The dead in this war—there they lie, strewing the fields and woods and valleys and battle-fields of the south—Virginia, the Peninsula—Malvern hill and Fair Oaks—the banks of the Chickahominy—the terraces of Fredericksburgh—Antietam bridge—the grisly ravines of Manassas—the bloody promenade of the Wilderness—the varieties of the strayed dead, (the estimate of the War department is 25,000 national soldiers kill’d in battle and never buried at all, 5,000 drown’d—15,000 inhumed by strangers, or on the march in haste, in hitherto unfound localities—2,000 graves cover’d by sand and mud by Mississippi freshets, 3,000 carried away by caving-in of banks, &c.,)—Gettysburgh, the West, Southwest—Vicksburgh—Chattanooga—the trenches of Petersburgh—the numberless battles, camps, hospitals everywhere—the crop reap’d by the mighty reapers, typhoid, dysentery, inflammations—and blackest and loathesomest of all, the dead and living burial-pits, the prison-pens of Andersonville, Salisbury, Belle-Isle, &c., (not Dante’s pictured hell and all its woes, its degradations, filthy torments, excell’d those prisons)—the dead, the dead, the dead—our dead—or South or North, ours all, (all, all, all, finally dear to me)—or East or West—Atlantic coast or Mississippi valley—somewhere they crawl’d to die, alone, in bushes, low gullies, or on the sides of hills—(there, in secluded spots, their skeletons, bleach’d bones, tufts of hair, buttons, fragments of clothing, are occasionally found yet)—our young men once so handsome and so joyous, taken from us—the son from the mother, the husband from the wife, the dear friend from the dear friend—the clusters of camp graves, in Georgia, the Carolinas, and in Tennessee—the single graves left in the woods or by the road-side, (hundreds, thousands, obliterated)—the corpses floated down the rivers, and caught and lodged, (dozens, scores, floated down the upper Potomac, after the cavalry engagements, the pursuit of Lee, following Gettysburgh)—some lie at the bottom of the sea—the general million, and the special cemeteries in almost all the States—the infinite dead—(the land entire saturated, perfumed with their impalpable ashes’ exhalation in Nature’s chemistry distill’d, and shall be so forever, in every future grain of wheat and ear of corn, and every flower that grows, and every breath we draw)—not only Northern dead leavening Southern soil—thousands, aye tens of thousands, of Southerners, crumble to-day in Northern earth.
September 15, 2009 § Leave a comment
One of the words from Nature I looked up and copied into the last posting is “hieroglyphic.” We find that the 1828 Webster’s defines the word as a mystical character or symbol. It relates, certainly, to the other words that focus on the emblematic nature of Nature that Emerson locates in our language: that is, language is the vehicle of nature, which is itself symbolic of spirit–thus the words we find are analogy, allegory, epitome. And we saw in our discussion that early on this view of symbolic relation has a spiritualist (and almost mystical) connotation: the occult relation between man and the vegetable world (ie, the living world other than man). Emerson’s tree-waving, as we put it, more so than tree-hugging. (It’s 11 am, have you spoken to a tree today?)
There is a spiritual component to this that makes its way directly into Emerson’s thinking in Nature. The most prominent source that Emerson is working from is Swedenborg, whom he cites at the end of “American Scholar” and in Nature refers to in quoting (without citing him): the visible world and the relation of its parts, is the dial plate of the invisible. This figure of the dial and the idea of what Emerson also calls “radical correspondence between visible things and human thoughts” is a key to Transcendentalism (and Nature is considered by many to be the ur-text of the transcendental movement in America). But it turns out that all this spiritual-mystical-philosophical-alchemical vision of nature is not just a 19thc. version of a seance. It is also the place, in the very same ideas of relation and correspondence and emblem, where Emerson engages in the science of his day.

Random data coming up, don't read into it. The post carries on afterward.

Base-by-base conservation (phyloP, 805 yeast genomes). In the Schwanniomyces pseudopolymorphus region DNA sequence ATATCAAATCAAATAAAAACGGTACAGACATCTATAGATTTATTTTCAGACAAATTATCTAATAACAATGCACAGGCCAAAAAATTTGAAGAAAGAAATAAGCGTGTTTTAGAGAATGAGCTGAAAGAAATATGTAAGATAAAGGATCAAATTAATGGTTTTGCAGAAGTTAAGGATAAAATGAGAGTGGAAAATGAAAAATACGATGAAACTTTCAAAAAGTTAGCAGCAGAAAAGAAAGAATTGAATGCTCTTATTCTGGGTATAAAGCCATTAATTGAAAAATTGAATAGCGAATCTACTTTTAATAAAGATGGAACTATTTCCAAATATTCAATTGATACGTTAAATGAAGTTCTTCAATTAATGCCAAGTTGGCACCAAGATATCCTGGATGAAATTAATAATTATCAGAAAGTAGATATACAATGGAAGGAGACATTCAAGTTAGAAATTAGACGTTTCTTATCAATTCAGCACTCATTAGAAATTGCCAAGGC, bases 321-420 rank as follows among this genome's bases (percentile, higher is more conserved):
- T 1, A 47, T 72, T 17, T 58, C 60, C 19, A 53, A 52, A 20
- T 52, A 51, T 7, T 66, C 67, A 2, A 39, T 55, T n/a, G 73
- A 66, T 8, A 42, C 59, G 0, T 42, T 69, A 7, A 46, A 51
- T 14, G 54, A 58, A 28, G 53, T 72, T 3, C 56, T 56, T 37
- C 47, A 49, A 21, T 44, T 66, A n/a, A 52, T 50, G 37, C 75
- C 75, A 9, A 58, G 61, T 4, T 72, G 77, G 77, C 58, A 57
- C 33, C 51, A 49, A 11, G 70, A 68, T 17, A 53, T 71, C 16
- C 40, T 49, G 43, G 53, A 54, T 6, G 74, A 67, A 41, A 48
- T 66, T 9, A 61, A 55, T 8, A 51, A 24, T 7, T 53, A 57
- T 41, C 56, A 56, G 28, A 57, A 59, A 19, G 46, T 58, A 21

This science, known as natural philosophy and natural history, does not rigidly separate (as we have done) study of the natural world with imagination or poetry or philosophy. So, it makes sense to speak of a ‘poetics of science’–though the combination of poetry and science is strange to our ears. I borrow this phrase from the Emerson scholar Laura Dassow Walls who wrote the book, literally, on Emerson’s significant interest in science and the way natural philosophy of his day informs his thinking: Emerson’s Life in Science: The Culture of Truth. To pick up one piece from this exhaustive reading of Emerson’s work in relation to science: there is the figure of polarity and magnetism that appears throughout his writing; a metaphor that he borrows from his own readings and observations of experiments and discoveries in his day–but more than that (so I would argue): a metonymy that he focuses on, to the extent that his own thinking and writing is already (in his understanding of nature and writing both) related, correspondent, in a more than metaphorical sense of the word related.
We see this metonymyic (not just metaphorical) vision of nature and language in the “Language” chapter of Nature. We also see it in the lecture “Humanity of Science” where Emerson takes up a prominent theory from natural philosophy made famous by Goethe (a poet-scientist of interest to Emerson):
The order of the world has been wisely called ‘an open secret.’ And it is true that Nature’s mode of concealing a law is in its very simplicity; she hides facts by putting them next us.
The near explains the far. This idea that shows up in “American Scholar” as a vision for American learning and poetry–a poetry and philosophy of the street, of the familiar, the near, the low–is thus also related to Emerson’s understanding of science. And, as Emerson will go on in the “Humanity of Science” lecture, poetry is important to remind science of this poetic/symbolic condition of nature–the open secret, nature as hieroglyphic, emblematic. In other words, to remind us that science needs help from poets to interpret and express nature’s secrets to the public. Emerson’s humanistic scientist sounds a lot like his poet from the later essays. It is a remarkable claim–one that seems very distant to our culture that splits science and poetry, but perhaps all the more relevant because of that.
I will try to make more sense of Emerson’s metonymy as we go on. One way I will do that: a lecture at the Lit House in November.